I have read/listened to dozens of memoirs, bios, and auto-bios. Never have I not liked a person so much. For someone who wants to join the Peace Corp and save the world - Eve complains, whines, and carries on as if she didn't expect to be in a third world country surrounded by people who think white people are strange and don't speak English.
The only reason I finished this book was because I hoped at some point along the way she would redeem herself of the constant moaning and grousing - but no - she surprised me and ended up worse.
I liked the location the most. What I liked the least was the authors whiny tone and annoying that she never made an effort to meet the towns people and have relationships with Ugandans outside of her husbands job. She lived there 3 years and never learned the language, ugh.
Not really but it was cheap so it's ok.
Eye opening story told from a very real and familiar viewpoint. Great job at making you feel like you were there.
Eve Brown Waite's account of her time in the peace corp, marrying her peace corp recruiter, and their subsequent move to Uganda is at turns hilarious, poignant, and culturally informative while being unfailing honest in it's self reflection. Very much worth the listen for anyone who enjoys the unquestioning humor that always comes with overseas adventures!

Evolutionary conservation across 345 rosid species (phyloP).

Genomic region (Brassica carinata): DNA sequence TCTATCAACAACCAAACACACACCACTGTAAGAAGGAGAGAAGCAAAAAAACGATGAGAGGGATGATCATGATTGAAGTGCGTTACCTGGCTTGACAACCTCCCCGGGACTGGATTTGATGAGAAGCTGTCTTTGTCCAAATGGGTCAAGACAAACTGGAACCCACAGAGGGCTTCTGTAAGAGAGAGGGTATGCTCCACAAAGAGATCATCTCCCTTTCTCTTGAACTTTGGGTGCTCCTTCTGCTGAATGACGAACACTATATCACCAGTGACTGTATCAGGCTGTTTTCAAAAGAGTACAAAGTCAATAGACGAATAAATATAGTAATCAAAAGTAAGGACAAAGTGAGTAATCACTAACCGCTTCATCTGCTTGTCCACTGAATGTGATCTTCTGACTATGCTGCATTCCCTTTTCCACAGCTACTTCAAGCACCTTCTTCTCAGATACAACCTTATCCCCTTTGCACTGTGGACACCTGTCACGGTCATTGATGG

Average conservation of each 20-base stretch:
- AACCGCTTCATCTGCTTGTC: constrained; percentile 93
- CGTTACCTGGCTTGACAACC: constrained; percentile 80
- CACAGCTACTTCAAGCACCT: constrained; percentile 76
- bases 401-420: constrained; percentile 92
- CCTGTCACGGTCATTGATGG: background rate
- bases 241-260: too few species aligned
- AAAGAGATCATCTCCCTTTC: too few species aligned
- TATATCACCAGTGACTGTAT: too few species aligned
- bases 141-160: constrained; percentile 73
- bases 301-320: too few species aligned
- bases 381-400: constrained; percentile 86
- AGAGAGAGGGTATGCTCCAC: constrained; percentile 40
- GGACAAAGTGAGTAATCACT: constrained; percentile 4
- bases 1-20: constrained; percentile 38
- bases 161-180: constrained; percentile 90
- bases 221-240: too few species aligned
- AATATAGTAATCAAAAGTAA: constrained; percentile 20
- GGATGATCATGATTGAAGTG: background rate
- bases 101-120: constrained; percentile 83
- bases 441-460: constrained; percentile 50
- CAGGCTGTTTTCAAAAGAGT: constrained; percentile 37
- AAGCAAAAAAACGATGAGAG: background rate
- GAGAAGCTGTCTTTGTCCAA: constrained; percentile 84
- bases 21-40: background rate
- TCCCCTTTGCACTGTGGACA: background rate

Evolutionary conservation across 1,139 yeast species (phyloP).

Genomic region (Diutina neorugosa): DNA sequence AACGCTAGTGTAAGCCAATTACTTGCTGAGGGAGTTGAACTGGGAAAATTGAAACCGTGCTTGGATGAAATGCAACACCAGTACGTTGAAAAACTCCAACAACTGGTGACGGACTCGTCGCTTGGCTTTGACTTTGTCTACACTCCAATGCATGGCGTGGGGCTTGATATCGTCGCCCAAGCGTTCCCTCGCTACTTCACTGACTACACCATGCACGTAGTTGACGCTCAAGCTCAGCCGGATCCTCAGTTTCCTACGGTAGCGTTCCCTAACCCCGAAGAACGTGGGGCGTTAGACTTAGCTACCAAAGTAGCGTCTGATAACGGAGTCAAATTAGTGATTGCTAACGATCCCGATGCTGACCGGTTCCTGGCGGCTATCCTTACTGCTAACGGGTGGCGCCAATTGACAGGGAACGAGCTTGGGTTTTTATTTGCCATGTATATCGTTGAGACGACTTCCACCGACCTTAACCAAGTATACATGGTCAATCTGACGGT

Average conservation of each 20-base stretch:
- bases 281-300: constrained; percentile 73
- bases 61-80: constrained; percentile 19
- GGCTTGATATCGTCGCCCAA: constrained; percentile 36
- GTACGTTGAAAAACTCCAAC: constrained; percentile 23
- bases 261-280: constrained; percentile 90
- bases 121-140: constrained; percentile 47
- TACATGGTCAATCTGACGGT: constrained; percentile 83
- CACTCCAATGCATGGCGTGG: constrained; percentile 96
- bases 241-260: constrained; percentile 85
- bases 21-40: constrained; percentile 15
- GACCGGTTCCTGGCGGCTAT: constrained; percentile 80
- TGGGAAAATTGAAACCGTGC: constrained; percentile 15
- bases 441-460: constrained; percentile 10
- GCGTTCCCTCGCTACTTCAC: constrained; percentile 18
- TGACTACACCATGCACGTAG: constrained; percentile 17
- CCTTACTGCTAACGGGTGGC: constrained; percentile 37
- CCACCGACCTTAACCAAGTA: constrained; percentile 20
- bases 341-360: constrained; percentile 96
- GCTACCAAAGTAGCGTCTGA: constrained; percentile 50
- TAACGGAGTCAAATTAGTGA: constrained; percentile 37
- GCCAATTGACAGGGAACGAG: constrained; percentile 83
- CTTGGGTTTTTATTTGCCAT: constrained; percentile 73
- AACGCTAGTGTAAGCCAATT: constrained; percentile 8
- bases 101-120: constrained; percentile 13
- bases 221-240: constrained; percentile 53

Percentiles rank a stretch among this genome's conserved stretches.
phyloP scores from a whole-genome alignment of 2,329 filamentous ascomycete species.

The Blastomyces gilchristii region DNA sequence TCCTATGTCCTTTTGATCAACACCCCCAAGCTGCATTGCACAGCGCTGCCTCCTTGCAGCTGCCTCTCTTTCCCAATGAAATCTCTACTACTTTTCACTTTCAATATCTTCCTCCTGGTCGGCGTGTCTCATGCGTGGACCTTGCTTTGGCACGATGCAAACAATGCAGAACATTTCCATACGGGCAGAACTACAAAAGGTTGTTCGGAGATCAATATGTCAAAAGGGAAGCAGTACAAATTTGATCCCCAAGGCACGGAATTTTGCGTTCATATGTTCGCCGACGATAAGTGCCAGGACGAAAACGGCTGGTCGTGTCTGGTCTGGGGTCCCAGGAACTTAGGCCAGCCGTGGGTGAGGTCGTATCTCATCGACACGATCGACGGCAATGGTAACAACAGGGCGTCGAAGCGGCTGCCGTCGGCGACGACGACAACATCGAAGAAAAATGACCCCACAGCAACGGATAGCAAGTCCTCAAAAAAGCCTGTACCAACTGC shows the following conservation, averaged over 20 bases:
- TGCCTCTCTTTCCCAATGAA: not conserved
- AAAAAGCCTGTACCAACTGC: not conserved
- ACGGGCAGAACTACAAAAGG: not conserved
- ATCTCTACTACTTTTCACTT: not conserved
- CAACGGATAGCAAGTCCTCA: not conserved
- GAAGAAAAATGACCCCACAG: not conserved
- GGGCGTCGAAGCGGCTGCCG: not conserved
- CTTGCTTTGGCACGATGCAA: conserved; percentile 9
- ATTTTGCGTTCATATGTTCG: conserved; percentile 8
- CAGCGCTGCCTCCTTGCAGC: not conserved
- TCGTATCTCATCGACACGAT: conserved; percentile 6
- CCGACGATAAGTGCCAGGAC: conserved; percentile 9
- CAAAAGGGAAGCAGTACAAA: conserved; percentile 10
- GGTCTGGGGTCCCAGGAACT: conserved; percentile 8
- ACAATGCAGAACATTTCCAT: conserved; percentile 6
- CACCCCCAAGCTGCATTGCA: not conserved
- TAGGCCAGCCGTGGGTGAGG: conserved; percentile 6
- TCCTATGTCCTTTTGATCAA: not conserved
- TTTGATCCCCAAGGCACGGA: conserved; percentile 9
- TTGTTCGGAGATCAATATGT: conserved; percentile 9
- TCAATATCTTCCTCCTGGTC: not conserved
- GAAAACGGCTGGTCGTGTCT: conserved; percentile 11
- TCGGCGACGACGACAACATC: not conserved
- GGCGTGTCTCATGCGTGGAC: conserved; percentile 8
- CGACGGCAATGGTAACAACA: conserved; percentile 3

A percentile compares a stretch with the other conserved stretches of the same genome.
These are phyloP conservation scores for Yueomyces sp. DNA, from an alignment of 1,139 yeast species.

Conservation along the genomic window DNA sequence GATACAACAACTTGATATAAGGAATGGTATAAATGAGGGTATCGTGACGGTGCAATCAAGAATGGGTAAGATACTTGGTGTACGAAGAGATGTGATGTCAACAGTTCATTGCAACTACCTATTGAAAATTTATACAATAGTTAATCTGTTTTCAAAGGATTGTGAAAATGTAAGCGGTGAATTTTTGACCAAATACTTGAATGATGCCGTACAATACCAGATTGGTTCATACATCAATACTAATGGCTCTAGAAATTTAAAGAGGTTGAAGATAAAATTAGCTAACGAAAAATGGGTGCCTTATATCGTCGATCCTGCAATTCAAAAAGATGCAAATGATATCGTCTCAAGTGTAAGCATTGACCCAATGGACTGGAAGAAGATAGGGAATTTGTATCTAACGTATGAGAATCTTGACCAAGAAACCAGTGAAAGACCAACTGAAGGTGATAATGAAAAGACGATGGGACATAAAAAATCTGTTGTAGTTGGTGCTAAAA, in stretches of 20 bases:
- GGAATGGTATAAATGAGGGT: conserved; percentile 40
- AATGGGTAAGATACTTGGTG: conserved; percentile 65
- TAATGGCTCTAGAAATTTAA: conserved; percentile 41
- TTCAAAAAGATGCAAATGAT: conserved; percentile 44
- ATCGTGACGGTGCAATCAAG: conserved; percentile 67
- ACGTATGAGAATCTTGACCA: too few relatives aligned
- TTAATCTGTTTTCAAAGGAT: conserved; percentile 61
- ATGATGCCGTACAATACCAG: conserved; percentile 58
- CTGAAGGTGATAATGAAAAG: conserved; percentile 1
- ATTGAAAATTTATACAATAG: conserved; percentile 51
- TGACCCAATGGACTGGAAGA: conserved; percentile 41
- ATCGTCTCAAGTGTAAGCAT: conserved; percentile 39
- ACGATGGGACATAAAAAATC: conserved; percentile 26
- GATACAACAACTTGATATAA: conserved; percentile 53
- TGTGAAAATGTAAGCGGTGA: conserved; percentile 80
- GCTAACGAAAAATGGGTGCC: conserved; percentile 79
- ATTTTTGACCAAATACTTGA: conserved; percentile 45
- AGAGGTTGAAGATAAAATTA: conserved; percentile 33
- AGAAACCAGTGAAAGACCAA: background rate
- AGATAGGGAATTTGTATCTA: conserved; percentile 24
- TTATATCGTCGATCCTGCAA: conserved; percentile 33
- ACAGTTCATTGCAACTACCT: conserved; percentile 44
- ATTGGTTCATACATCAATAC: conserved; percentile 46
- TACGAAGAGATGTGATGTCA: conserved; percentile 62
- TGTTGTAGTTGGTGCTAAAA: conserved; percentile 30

In the first chapters of this book I thought this shallow, narcissistic writer must be presenting herself in a harsh light in order to show how the Peace Corps and developing world would change and strengthen her character. No such luck. Rarely has such a self-absorbed person set carelessly written, shabbily edited words on paper. As a returned Peace Corp Volunteer who worked for 3 years in Sierra Leone with my husband and 3 children, I am interested in the experience of other PCVs. Yes, I have had malaria and so have 2 of my children. Yes, as the "non-matrix spouse" I had challenges defining a job for myself. Yes, I have subsisted on a limited diet and pined for American food and physical comforts. But Ms. Waite's experience with deprevation is appallingly self-centered, and whatever growth she experiences happens off stage or is instantly erased by her needy, whiny attitude. Count me in among the Audible reviewers offended by her writing on perceived African body odor -- and it's not just a mention, it's a rant.
As for her signature chapter sign off, "I'll keep you posted," my response is, "No thanks, I've had enough."
Not sure. This is the type of book you'd pick up and read on a rainy day or borrow at your sister's house because you're bored. Not one you'd intentionally purchase at full price, but worth a read or listen if the price is right.
Certainly Eve's travels are interesting. I was disappointed in how her story was portrayed though. Her book highlights an averageness. It was a story of a woman whose love for an amazing husband is evident, but not one that highlights an amazing woman. Not to say that she's not, but she didn't convey that to the reader.
I really enjoyed Conor Greenan's Little Princes,for example,because it highlights an average Joe who seems to stumble into excellence. This seems to be focused on the reverse.
Good (Sorry, just one).